First of all, you are not alone! It may seem like everyone else is comfortable in social situations, but this is not true. In one study of 1,000 people, 40 percent said they were shy to the point of it being a problem.
Social anxiety disorder is the fourth most common mental health disorder after depression, alcohol abuse, and specific phobias.
The hallmark of shyness is the fear of being scrutinized or negatively judged by others in social situations. Shy people are afraid of saying or doing something that will embarrass or humiliate them. Anticipating these feared situations provokes anxiety in the shy person, and how you handle this anxiety is how we determine if you are simply shy or if you have social anxiety disorder.
If you are avoiding social situations to the point where it is interfering significantly with your work, school, social activities, or relationships you are likely suffering from social anxiety disorder.
Genetics play a big role in both shyness and social anxiety disorder. You are two to three times more likely to have social anxiety disorder if you have a parent or sibling with it. The disorder affects males and females equally, and it is very unusual to develop it in adulthood; the typical age of onset is between 11and 19 years old.
Cognitive-behavioral therapy, or CBT, is an effective treatment for social anxiety disorder. CBT is based on the relationship between thoughts, feelings, and behaviors. Let’s take a typical situation, where you’d like to engage in conversation with a coworker but you find yourself avoiding situations where a conversation might happen. It’s true that by avoiding you may feel less anxious, but you do not get to test if your anxious thoughts are accurate, and you don’t get to practice small talk. So avoidance works in the short run, but not in the long run. (See diagram below.)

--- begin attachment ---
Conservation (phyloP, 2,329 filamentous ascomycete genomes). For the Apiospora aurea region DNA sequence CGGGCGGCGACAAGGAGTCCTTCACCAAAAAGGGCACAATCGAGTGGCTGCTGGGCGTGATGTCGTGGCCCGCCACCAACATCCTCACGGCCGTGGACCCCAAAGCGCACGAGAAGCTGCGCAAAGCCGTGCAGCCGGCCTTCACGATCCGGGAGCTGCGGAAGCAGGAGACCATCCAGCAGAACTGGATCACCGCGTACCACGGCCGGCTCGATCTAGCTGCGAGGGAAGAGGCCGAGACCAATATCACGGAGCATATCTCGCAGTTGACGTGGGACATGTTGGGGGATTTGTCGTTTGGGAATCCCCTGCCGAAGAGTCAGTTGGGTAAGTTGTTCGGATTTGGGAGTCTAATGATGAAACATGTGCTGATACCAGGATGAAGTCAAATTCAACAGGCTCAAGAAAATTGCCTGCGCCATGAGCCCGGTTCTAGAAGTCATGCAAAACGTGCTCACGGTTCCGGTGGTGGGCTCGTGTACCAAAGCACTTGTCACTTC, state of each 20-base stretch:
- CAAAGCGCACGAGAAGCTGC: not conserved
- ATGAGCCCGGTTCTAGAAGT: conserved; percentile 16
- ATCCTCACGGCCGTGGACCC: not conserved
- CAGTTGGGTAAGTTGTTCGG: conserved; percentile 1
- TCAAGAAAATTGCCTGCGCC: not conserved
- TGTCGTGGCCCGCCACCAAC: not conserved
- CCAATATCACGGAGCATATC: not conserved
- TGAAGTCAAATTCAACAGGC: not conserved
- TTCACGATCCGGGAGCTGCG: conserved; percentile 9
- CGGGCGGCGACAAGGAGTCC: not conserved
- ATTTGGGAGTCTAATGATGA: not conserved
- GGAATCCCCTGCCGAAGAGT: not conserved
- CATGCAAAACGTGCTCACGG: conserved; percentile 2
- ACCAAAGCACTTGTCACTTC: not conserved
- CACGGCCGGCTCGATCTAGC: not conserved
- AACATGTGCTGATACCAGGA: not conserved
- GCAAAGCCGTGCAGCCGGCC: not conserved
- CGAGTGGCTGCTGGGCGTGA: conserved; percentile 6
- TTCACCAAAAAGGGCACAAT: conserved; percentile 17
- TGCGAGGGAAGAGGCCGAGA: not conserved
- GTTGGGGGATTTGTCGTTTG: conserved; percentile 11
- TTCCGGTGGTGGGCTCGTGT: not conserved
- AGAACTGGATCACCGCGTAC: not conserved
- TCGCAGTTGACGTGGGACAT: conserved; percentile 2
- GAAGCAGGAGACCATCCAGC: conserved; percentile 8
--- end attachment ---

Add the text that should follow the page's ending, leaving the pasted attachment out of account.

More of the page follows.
As with all anxiety disorders, people overestimate the threat—and social anxiety disorder is no exception. A CBT therapist will usually begin by helping you identify of the threatening thought you are having. “I won’t know what to say. There will be awkward silences and my coworker will think I am boring and stupid.”
How accurate is that thought? While it’s true that if you engage in a conversation with your co-worker, there may be an awkward silence. But everyone experiences this at times, and it does not usually lead to rejection.
The “B” in CBT stands for behavioral change—helping people to face their fears. We call this exposure therapy, which is done in small and manageable steps, like climbing a ladder. A typical first exposure might be simply to smile and say hi to a coworker. Subsequent exposures may be asking a question, sharing one thing about your weekend, and eventually, having a three-minute conversation.
Shyness itself is not bad. In fact, shy people are often sensitive, thoughtful, and good at understanding others. It is important not to let your shyness stop you from doing what you want to do, like meeting people, making friends, dating, and speaking in front of groups.
People who have social anxiety have an underlying belief that they need to be socially perfect: no awkward silences, no signs of anxiety, and never tripping over their words, forgetting names, and always sounding smart and interesting. I call this social perfectionism, and no one can meet this standard. This is what I tell my clients all the time:
• Lower the bar for yourself.
• Be willing to make mistakes because everyone else does.
Once you develop more realistic expectations for yourself, it becomes a little easier to face your fears and live the life you want.
Ms. Shannon, a licensed marriage and family therapist, is the cofounder and clinical director of the Santa Rosa Center for Cognitive-Behavioral Therapy. 
The Shyness and Social Anxiety Workbook for Teens: CBT and ACT Skills to Help Build Social Confidence,  by Jennifer Shannon, LMFT (Instant Help Books, New Harbinger, 2012)
Podcast:  Teen Socia